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Critics want Malaysia PM to resign over Anwar win
Malaysia Anwar XVT1 5392533
Malaysia's leading opposition figure Anwar Ibrahim, left, and his wife Wan Azizah Wan Ismail, right, are seen after Ibrahim winning a by-election in Permatang Pauh, 370 kilometers (230 miles) north of Kuala Lumpur, Aug. 26, 2008. Ibrahim won a landslide victory in a special parliamentary election Tuesday, strengthening his campaign to topple the government and become the next prime minister despite facing sodomy charges. - photo by Associated Press
    KUALA LUMPUR, Malaysia — Dissidents in Malaysia’s ruling party clamored for the prime minister to resign Wednesday after opposition leader Anwar Ibrahim returned to Parliament with a sweeping election victory.
    Anwar regained his Parliament seat in the north by a landslide in Tuesday’s by-election, delivering a demoralizing defeat for the government. His success came on the heels of big gains made by the opposition in the March general election.
    Veteran government lawmaker Razaleigh Hamzah, who wants to challenge Prime Minister Abdullah Ahmad Badawi for the leadership of the long-ruling United Malays National Organization, said the results meant that ‘‘what scraps of credibility (Abdullah) had left’’ are gone.
    Abdullah, however, played down the significance of Anwar’s triumph.
    ‘‘I believe we can still continue the government,’’ the prime minister was quoted as saying by the Bernama national news agency. ‘‘What happened ... was not something so big as to change the situation that exists after the last general election.’’
    Abdullah’s party has been the main party in a coalition that has governed Malaysia uninterrupted since independence from Britain in 1957, but which was seriously weakened for the first time in the March elections.
    Anwar has said he aims to bring the government down by mid-September via defections to his opposition group by unhappy lawmakers in coalition parties.
    In the March elections, Anwar’s three-party alliance won an unprecedented 82 of parliament’s 222 seats — 30 short of a majority — and wrested control of five states.
    Parliament Speaker Pandikar Amin Mulia said Anwar would be formally sworn in as a lawmaker Thursday. Opposition parties also planned to endorse him as their leader ahead of a parliamentary session Friday, when Abdullah announces the annual budget.
    Former Prime Minister Mahathir Mohamad, who has slammed his successor’s policies, said he believed many government supporters voted for Anwar ‘‘so that Abdullah will realize that his leadership is no longer wanted.’’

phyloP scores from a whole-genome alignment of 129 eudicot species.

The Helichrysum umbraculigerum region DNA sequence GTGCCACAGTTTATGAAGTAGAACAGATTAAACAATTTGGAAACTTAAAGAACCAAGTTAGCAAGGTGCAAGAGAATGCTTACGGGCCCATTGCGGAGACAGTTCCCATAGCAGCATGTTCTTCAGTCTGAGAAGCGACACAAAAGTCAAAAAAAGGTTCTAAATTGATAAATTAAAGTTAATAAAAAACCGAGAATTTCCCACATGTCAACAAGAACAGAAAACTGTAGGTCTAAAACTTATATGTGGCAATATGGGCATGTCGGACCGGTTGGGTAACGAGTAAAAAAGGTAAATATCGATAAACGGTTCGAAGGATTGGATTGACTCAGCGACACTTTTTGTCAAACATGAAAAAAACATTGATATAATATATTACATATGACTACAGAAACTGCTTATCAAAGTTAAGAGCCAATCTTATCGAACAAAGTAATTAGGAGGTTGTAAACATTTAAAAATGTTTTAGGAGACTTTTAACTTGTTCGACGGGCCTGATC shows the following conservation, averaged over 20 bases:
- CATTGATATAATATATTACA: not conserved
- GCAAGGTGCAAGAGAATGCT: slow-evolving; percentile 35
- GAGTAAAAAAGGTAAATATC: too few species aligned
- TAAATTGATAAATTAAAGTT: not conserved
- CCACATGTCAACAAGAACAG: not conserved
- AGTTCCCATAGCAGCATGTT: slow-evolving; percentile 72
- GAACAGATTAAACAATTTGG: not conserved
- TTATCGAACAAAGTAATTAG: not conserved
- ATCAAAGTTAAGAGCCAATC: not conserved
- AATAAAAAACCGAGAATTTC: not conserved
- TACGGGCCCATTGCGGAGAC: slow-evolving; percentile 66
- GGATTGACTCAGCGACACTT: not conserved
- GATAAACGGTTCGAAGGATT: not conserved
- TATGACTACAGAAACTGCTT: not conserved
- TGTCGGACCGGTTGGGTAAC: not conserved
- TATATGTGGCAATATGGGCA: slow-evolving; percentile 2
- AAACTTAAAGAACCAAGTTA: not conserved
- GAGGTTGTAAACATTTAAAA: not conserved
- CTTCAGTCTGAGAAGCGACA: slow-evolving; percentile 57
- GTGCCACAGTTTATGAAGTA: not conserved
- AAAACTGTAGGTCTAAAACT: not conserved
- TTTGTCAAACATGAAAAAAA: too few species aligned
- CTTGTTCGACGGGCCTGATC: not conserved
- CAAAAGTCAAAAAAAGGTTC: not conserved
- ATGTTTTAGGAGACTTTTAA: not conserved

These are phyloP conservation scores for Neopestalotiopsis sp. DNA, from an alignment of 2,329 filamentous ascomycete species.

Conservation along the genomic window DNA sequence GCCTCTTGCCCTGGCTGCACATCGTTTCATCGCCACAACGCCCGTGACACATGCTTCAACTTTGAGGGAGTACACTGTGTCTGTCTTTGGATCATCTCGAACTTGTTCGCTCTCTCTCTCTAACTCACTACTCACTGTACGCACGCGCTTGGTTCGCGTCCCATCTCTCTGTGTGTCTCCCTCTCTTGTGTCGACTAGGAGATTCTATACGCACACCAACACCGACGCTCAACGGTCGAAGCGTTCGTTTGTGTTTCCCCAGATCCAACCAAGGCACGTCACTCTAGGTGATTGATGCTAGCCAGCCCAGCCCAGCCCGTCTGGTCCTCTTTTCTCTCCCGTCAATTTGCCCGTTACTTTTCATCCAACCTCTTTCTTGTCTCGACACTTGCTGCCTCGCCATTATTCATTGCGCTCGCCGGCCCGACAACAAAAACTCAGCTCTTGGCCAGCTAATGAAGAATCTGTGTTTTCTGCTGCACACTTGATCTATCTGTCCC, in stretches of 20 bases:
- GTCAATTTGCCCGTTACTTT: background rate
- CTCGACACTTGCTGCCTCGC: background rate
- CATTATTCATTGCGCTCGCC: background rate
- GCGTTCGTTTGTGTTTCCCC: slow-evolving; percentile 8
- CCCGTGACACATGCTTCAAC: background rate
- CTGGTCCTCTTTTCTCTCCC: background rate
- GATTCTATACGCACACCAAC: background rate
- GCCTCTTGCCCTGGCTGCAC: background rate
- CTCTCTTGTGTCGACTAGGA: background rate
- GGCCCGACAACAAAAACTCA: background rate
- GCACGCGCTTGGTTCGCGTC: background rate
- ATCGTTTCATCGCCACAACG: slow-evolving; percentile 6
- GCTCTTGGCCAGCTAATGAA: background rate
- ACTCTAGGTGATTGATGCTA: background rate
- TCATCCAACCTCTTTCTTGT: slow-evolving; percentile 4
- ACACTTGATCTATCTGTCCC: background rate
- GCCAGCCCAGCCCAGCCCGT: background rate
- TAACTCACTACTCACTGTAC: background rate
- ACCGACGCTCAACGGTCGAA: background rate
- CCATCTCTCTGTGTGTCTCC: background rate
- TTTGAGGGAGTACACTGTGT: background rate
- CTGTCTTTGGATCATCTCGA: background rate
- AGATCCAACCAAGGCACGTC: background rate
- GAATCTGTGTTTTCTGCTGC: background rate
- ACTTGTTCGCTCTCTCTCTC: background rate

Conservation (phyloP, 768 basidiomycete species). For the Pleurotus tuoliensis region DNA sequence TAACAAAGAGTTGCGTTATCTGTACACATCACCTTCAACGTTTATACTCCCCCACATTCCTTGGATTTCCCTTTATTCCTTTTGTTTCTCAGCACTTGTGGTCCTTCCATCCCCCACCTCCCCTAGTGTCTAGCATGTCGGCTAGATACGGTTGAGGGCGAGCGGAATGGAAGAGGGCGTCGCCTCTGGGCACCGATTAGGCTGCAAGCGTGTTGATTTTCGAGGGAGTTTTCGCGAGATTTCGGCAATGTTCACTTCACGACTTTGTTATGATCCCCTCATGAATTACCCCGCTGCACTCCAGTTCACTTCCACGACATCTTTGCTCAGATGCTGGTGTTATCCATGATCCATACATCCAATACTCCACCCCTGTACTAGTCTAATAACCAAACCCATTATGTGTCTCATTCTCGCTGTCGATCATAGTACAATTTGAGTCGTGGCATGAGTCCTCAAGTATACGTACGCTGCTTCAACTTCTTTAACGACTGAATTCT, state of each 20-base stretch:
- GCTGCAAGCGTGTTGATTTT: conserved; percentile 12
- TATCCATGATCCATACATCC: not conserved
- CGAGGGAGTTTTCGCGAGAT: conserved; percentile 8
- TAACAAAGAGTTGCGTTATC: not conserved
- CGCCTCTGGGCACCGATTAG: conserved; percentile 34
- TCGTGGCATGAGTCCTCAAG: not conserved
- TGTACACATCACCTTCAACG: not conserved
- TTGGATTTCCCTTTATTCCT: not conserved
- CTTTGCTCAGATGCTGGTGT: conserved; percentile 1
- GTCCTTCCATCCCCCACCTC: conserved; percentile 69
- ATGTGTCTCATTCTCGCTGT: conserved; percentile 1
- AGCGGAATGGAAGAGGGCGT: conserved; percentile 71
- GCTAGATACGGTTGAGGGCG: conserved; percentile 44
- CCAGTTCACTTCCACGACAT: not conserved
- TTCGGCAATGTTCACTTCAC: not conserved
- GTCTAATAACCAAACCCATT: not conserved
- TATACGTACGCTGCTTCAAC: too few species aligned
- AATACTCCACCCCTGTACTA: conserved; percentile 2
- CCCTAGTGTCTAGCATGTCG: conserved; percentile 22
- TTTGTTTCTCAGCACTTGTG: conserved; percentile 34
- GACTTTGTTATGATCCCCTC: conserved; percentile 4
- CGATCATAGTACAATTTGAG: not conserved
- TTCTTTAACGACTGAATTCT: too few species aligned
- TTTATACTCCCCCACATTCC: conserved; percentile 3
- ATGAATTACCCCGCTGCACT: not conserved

‘‘Abdullah must take responsibility and resign now,’’ Mahathir said.
    Mukhriz Mahathir, Mahathir’s lawmaker son, said that ‘‘with Anwar Ibrahim in Parliament, we cannot afford to have a weak leadership because it could lead to our downfall.’’
    ‘‘The walls are crumbling but the top guy seems oblivious to his surroundings,’’ he said.
    Government supporters also vented their fury on Internet forums. Mykmu Net, a Web site for ruling party members, published comments by readers who said they ‘‘hope (Abdullah) will be quickly ousted’’ and that Abdullah’s ‘‘resignation will be the only way out.’’
    Abdullah resisted calls to resign after the March elections, though he has pledged to hand power to his deputy, Najib Razak, by mid-2010 in a protracted transition plan publicly endorsed by most top government officials.
    Anwar’s re-entry into Parliament will complete his political rehabilitation.
    He was fired by Mahathir as deputy prime minister in 1998 and jailed for six years after he was convicted of corruption and sodomizing his family driver. The sodomy conviction, which Anwar charged was a politically motivated frame-up, was overturned by Malaysia’s top court in 2004.
    In June, a new sodomy charge was leveled against Anwar, this time involving a 23-year-old man, and government leaders mounted a fierce by-election campaign against Anwar hoping the case would prompt voters in the charismatic politician’s longtime stronghold to desert him.
    Anwar, who pleaded innocent, said the new ‘‘most sickening’’ allegation was politically motivated. No date has been set for a trial.

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